A true southern classic, this okra soup was as commonplace in the nineteenth century as it is unusual today. Despite the “throw-everything-into-the-pot” simplicity of the recipe, the result is a wonderfully complex blend of flavors and textures—thanks mainly to the unique character of okra. This thick soup is closely related to a Creole gumbo.
Serves: 6 to 8
- 1 1/2 tablespoons olive oil
- 2 medium onions, chopped
- 2 to 3 cloves garlic, minced
- 2 medium celery stalks, finely diced
- 5 cups vegetable broth or water
- 6 medium ripe juicy tomatoes, chopped
- 4 cups fresh small okra, stemmed and sliced 1/2 inch thick
- 1 medium green bell pepper, chopped
- 2/3 cup raw brown rice
- 2 bay leaves
- 1 teaspoon dried thyme
- 1/4 teaspoon dried red pepper flakes or 1/8 teaspoon cayenne pepper
- Salt and freshly ground pepper
- 1/4 cup minced fresh parsley
Heat the oil in a large soup pot. Add the onions and sauté over low heat until translucent. Add the celery and garlic and continue to sauté over low heat until the onions are golden.
Add the broth, followed by the remaining ingredients except the last two. Be aware that even the small amount of red pepper or cayenne given here will produce a distinct spiciness, so use your discretion!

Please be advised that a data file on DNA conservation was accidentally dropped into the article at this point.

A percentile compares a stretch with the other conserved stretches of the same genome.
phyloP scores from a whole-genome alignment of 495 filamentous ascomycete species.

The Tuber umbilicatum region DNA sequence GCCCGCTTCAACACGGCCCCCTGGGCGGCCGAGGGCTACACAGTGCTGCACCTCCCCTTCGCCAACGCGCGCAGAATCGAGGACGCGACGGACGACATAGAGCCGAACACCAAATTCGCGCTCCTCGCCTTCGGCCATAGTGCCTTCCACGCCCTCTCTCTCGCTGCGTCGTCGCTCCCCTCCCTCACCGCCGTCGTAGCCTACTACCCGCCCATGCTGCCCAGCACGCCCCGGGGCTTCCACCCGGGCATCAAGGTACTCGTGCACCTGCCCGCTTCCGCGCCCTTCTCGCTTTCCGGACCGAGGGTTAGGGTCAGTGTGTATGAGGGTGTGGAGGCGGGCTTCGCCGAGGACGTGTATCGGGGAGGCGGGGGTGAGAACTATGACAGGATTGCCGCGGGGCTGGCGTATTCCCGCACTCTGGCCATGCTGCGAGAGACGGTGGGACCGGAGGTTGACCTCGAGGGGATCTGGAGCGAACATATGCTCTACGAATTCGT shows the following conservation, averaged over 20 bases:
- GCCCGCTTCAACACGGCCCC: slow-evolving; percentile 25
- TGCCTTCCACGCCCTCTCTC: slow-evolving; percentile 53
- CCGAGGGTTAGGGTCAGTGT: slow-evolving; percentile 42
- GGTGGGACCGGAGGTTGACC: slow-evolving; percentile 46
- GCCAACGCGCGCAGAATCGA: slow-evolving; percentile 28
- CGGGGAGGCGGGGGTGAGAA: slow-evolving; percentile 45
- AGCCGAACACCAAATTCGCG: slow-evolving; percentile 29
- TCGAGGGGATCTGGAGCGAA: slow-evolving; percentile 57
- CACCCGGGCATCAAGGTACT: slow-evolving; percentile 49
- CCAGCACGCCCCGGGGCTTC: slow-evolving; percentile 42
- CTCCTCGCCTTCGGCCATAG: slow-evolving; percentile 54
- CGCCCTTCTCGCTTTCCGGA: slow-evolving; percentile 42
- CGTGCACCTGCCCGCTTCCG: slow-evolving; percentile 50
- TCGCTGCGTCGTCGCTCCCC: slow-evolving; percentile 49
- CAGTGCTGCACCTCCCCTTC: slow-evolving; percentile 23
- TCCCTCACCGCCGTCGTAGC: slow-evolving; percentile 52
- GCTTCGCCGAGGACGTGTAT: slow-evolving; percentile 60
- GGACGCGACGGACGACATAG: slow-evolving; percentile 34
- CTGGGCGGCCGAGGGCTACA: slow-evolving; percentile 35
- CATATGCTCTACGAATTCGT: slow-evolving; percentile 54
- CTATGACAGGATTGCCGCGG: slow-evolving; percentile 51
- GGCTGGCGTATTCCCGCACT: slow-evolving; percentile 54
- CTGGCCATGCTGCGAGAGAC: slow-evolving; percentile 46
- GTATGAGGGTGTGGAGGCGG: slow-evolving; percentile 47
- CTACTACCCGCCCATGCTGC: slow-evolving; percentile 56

Bring to a slow boil, then lower the heat, cover, and simmer gently for about an hour, stirring occasionally, until the rice is cooked and the vegetables are tender.
Season with salt and pepper and adjust the other seasonings. If the soup is too thick, add a bit more broth, or a bit of water. Serve at once, or let the soup stand for an hour or so, then heat through as needed.
This soup will thicken considerably as it stands. Adjust the consistency if necessary with a bit more stock or water and correct the seasonings, but let it remain very thick.
- Here are more recipes for light and lively spring soups.